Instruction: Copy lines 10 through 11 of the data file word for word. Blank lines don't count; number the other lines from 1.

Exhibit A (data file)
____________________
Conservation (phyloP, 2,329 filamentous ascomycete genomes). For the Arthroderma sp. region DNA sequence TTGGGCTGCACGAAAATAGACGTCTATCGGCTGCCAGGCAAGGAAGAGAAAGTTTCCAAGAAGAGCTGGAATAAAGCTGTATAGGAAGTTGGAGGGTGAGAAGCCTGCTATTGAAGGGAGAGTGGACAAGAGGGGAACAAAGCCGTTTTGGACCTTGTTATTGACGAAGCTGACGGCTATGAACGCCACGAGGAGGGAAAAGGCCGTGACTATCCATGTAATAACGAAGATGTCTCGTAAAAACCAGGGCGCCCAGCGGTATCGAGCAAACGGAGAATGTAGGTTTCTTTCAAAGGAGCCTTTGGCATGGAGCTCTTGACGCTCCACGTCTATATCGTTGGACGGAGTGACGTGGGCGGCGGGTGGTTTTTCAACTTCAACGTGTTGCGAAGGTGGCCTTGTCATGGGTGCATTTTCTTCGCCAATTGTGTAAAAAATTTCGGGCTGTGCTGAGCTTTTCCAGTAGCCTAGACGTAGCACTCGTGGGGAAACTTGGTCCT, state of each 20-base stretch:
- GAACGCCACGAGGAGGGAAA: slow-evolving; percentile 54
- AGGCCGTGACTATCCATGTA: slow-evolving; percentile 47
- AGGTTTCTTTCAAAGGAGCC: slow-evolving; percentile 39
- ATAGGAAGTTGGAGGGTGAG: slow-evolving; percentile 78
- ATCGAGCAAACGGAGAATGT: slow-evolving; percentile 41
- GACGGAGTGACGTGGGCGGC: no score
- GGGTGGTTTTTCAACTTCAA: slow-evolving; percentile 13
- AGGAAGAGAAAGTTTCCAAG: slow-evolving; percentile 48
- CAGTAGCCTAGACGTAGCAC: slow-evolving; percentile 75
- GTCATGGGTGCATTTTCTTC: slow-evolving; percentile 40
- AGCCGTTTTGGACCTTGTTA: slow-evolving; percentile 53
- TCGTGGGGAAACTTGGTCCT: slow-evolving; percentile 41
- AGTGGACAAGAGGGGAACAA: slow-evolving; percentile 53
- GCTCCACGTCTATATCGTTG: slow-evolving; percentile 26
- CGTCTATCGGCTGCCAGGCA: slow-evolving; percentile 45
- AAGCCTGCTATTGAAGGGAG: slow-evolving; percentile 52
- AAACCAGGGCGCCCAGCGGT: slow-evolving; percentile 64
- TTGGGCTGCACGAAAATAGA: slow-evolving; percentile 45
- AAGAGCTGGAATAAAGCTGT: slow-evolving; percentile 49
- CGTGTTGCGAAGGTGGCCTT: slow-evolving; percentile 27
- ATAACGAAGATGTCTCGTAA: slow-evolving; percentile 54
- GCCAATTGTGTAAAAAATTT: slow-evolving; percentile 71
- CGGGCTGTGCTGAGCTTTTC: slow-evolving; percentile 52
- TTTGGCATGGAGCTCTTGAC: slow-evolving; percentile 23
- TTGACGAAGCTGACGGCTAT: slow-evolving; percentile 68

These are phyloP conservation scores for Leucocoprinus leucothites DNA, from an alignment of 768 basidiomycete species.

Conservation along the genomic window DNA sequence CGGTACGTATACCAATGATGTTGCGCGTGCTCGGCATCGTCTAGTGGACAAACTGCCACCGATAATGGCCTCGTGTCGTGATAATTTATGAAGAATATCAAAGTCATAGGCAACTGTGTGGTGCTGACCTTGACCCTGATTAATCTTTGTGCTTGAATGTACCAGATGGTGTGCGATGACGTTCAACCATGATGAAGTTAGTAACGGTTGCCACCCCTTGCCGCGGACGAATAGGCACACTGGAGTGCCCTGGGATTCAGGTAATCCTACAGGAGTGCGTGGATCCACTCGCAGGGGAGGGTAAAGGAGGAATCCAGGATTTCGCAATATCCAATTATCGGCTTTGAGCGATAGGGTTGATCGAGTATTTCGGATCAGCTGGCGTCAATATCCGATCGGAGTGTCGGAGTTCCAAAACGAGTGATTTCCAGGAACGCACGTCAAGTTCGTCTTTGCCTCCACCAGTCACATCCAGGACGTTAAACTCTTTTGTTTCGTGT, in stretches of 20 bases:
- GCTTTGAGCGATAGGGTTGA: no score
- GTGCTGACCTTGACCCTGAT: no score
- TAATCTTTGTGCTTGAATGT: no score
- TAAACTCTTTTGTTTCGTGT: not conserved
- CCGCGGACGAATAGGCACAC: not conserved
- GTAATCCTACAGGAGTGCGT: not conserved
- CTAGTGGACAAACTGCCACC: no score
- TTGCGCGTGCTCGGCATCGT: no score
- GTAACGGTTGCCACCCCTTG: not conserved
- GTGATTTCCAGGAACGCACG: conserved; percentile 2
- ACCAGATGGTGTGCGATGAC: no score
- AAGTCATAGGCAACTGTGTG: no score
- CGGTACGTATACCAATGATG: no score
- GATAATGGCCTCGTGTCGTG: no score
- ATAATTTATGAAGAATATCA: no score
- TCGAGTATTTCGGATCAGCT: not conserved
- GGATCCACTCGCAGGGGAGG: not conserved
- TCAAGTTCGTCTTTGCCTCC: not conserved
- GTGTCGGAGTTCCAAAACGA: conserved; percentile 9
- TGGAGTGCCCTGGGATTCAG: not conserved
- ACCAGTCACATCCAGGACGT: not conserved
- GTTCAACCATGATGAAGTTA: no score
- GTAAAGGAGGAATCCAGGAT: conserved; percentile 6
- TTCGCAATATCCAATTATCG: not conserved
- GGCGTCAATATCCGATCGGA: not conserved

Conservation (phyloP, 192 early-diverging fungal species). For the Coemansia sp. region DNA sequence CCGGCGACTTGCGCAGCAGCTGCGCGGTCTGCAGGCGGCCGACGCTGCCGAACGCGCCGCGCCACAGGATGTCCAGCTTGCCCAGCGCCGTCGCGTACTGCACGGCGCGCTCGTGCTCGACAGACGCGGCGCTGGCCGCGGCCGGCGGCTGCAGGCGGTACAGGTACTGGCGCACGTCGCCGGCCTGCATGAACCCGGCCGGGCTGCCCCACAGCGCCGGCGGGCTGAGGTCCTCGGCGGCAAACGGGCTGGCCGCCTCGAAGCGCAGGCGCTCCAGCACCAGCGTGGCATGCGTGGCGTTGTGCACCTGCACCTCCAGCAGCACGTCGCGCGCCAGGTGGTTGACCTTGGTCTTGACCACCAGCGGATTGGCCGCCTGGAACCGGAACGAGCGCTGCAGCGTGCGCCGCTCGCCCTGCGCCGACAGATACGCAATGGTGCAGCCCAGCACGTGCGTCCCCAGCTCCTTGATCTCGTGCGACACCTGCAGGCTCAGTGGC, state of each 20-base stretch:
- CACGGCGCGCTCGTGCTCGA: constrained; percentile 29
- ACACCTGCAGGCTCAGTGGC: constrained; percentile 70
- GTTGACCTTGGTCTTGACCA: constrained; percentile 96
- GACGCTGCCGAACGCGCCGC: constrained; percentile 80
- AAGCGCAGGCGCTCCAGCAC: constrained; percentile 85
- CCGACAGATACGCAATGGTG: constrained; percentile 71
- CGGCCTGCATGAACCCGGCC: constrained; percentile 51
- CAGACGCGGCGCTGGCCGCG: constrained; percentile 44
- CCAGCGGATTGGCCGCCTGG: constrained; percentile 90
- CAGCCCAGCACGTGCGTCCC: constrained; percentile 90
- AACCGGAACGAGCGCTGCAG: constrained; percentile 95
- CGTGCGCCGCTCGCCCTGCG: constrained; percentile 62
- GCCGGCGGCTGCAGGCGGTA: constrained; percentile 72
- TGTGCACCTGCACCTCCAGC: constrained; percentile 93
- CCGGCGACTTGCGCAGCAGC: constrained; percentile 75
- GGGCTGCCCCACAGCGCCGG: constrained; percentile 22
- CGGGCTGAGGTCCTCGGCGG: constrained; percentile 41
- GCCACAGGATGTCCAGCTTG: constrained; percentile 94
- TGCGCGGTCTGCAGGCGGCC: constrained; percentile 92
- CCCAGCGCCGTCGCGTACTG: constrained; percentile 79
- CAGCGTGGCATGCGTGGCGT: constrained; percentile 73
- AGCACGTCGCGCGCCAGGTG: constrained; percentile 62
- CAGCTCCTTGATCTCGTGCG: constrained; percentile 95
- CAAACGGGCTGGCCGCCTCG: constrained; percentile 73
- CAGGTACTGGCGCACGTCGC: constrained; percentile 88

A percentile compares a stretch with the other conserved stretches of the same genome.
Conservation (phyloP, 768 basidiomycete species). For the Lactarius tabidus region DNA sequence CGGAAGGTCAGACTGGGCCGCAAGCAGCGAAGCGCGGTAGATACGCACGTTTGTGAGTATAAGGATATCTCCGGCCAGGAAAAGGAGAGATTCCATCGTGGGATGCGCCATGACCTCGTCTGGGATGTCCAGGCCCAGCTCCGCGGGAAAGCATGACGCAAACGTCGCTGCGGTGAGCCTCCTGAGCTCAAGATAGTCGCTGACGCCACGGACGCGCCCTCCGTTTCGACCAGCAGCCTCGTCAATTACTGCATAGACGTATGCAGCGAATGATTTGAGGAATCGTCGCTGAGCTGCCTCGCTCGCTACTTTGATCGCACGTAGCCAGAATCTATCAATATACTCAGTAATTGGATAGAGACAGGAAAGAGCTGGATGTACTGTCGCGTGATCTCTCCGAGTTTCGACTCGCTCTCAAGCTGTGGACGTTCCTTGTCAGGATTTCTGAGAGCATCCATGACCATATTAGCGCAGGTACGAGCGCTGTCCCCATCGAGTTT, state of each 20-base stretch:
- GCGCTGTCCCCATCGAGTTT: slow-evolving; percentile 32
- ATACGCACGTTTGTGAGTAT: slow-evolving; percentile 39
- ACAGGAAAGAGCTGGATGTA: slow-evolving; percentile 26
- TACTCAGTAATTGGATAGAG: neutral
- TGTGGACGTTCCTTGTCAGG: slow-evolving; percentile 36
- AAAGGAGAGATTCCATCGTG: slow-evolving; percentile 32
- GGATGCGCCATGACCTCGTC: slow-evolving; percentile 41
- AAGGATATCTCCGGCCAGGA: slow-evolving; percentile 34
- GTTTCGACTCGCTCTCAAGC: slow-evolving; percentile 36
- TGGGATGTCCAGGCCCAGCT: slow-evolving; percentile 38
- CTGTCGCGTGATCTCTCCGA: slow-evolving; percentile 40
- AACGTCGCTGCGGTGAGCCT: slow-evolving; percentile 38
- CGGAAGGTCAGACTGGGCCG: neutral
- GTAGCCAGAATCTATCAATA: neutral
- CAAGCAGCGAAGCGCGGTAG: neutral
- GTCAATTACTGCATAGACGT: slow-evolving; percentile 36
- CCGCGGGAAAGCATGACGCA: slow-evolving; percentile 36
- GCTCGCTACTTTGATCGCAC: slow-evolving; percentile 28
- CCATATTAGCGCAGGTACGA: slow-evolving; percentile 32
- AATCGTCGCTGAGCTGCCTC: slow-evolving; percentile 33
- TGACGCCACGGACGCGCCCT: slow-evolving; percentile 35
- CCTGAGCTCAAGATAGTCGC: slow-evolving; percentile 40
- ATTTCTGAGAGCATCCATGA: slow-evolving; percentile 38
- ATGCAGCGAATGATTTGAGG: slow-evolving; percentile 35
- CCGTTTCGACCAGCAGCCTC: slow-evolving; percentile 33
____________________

- CAGTAGCCTAGACGTAGCAC: slow-evolving; percentile 75
- GTCATGGGTGCATTTTCTTC: slow-evolving; percentile 40